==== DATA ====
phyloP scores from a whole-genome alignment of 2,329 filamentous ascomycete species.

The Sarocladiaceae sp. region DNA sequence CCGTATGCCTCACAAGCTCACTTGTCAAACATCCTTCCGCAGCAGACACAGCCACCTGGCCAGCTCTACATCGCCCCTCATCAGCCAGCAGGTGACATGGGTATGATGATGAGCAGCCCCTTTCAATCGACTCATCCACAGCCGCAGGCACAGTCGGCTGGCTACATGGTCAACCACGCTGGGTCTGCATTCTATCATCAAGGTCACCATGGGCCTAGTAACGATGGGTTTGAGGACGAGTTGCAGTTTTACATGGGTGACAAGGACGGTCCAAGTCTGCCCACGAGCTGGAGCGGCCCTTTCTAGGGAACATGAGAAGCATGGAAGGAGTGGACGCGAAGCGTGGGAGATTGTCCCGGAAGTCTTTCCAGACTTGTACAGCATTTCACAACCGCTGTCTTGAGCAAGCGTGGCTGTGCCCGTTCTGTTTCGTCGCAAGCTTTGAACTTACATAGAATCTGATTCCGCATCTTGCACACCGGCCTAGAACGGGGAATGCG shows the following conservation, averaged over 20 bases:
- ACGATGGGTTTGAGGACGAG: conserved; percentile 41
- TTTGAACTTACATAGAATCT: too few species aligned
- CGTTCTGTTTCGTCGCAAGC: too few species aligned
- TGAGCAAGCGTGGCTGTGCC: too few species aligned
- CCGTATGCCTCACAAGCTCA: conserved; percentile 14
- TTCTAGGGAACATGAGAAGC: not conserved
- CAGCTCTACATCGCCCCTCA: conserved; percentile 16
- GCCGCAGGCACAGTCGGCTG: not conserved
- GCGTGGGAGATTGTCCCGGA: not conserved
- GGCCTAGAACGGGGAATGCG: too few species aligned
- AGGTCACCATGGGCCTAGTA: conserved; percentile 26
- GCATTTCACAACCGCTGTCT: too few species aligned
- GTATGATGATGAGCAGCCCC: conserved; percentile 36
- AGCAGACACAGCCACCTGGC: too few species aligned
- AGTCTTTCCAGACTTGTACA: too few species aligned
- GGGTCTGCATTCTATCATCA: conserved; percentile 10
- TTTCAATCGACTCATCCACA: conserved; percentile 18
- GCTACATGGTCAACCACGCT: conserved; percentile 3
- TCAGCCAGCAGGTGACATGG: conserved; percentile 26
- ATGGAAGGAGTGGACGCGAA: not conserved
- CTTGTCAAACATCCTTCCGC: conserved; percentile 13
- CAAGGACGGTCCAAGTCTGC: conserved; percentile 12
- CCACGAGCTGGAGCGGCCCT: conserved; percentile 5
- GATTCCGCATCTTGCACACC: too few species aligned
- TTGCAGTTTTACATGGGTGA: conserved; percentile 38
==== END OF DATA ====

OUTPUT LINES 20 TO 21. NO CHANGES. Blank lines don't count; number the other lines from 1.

- GCTACATGGTCAACCACGCT: conserved; percentile 3
- TCAGCCAGCAGGTGACATGG: conserved; percentile 26